Travelling tips for the disabled

Getting around in everyday life can be a challenge for those whose mobility is limited, and it can be challenging enough for some to feel a sense of being trapped at home. These obstacles are only heightened when thoughts turn to travel around the UK or abroad. Whether it is by car, boat, plane or train, stepping outside your comfort area and into the realm of the unknown can feel insurmountable.

With the belief that everybody should have access to the many wonders of our world, we have collated these travel tips to help you with your travels.

Sometimes it takes a leap of faith

Sometimes the barriers to travel lie within us. No matter the person, there is always a sense of doubt about whether you will cope with any problems that arise in a strange place. When in a wheelchair, worries are exacerbated, as you can never be sure of the accessibility of the places you visit.

It could be that you are worried that your chair will be damaged by the airline, or the hotel won’t be as advertised.

Travel is an adventure, and part of this experience is taking the risk of the unknown even though you are worried. No matter the situations you face, you will handle them, and the payoff is the reward of beautiful sights and new experiences.

Understand your rights

It is easier to take the leap of faith and travel when you feel fully informed. Make yourself familiar with the expectations of your chosen carrier. For instance, when travelling by plane, it is often permitted that you stay in your chair up to the aeroplane door. Knowing this can save you much heartache at check-in when you might be asked to check your chair in as luggage.

By knowing what is expected of the people aiding you in your travel, you can help remind them of the service expected. It will also give you peace of mind to know that these provisions are in place.

Plan ahead

For most people who struggle with accessibility issues, planning is a way of life. Although we would all love to enjoy some spontaneity, in truth, you need to know you can get to where you want to go. Proper planning can prevent your holiday from being derailed for something that could have been foreseen. For example, you might want to make sure that a hostel in Tel Aviv or hotel in Greece you may be going to stay in, has good accessibility and accommodations in place to assist you in having a comfortable stay. Consequently, you need to know how the company you travel with caters for boarding and exiting. Whether a plane, train or boat, there will be a set procedure for travel, and you need to plan this ahead of time.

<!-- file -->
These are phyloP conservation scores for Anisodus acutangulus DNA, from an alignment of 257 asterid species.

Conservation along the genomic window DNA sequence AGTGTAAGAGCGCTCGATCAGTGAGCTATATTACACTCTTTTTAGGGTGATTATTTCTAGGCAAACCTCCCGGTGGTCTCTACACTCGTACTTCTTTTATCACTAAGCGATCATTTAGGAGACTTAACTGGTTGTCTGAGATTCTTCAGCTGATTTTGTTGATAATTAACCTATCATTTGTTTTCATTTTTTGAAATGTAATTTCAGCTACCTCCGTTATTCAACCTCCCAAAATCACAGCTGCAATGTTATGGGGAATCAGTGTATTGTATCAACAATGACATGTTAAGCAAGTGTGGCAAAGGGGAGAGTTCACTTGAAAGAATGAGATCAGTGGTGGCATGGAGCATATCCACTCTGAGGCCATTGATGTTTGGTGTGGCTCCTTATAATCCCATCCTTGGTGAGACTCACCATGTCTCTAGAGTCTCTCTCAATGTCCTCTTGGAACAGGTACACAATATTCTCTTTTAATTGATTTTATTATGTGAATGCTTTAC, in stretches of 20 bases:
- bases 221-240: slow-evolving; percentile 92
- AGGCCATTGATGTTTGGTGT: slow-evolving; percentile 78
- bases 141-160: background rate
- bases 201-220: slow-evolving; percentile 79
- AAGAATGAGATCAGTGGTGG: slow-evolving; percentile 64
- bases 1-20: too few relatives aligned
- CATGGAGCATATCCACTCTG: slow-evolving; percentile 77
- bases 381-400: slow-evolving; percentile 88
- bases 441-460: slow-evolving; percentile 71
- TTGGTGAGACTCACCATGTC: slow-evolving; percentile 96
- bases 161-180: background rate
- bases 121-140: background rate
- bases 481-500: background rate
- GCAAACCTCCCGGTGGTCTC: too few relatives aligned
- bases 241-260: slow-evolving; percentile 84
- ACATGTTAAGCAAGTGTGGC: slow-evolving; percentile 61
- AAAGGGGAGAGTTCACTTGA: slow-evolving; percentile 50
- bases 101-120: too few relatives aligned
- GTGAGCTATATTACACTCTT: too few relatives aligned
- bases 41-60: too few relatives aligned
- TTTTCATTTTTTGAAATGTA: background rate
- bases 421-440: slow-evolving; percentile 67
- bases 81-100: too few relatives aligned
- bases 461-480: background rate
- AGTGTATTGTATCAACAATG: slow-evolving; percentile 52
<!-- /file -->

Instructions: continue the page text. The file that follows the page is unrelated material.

If you are going on a road trip, you can get your car modified to be wheelchair-accessible or hire one, depending on your requirements. Vehicles like Toyota Sienna and other vans could be adjusted to provide a rear entry for a wheelchair. You can check out if your car can be modified to employ such a facility by going through the best site on vehicle hybrid conversion offers or by contacting an automobile shop nearby.

Equally, inspecting the hotel you have booked is as accessible as you expect can be as simple as a phone call before you travel. Finally, check the area you are visiting for accessible sights and producing your accessible itinerary can offer peace of mind. You might decide to take a spur of the moment excursion while you are there, but having a clear plan can help form the basis of a good experience.

Anticipate increased mobility needs

Using the right mobility equipment for your travels will save you much heartache. While you might be happy to use a cane around your home, it might be that a walker is more appropriate for your travels. You will be moving more and possibly on uneven ground. Go prepared with the right equipment.

Equally, while you might not need to use a wheelchair all the time and can manage some walking, traveling is exhausting. Getting on and off transportation, especially trains, can be challenging, and upgrading to a wheelchair or scooter could make this much more manageable. Moreover, you can also employ an option of traveling by wheelchair vans seattle (or elsewhere), which can help you enjoy road trips as well. You can invest in a wheelchair-accessible vehicle and remove all the barriers that may come up due to your disability. When sightseeing, you can go further and see more if you manage your mobility challenges.

You might not normally use a scooter or wheelchair and might feel self-conscious or reluctant to make this leap. However, travelling can increase your confidence and your freedom to go further.

Be flexible and see it all as part of the experience

Anyone who travels needs to expect the unexpected. You are going out of your comfort area, and there are things you don’t know. Likely, things won’t go as planned. Being flexible and staying positive in the face of challenges will be the making of your holiday. Every problem you come up against on the road will have a solution. Getting frustrated or angry will merely ruin your travels. See each obstacle as part of the adventure of travel and be proud when you arrive at your destination.

Be bold and embrace the adventure

It is easy to see problems that might stop you from travelling. Sometimes, the biggest step in overcoming these challenges is seeing them as part of the adventure. No matter your levels of mobility, there will be barriers in the way and a need to detour every now and then. With a mindset that demands that nothing gets in your way, you can go where your heart desires.

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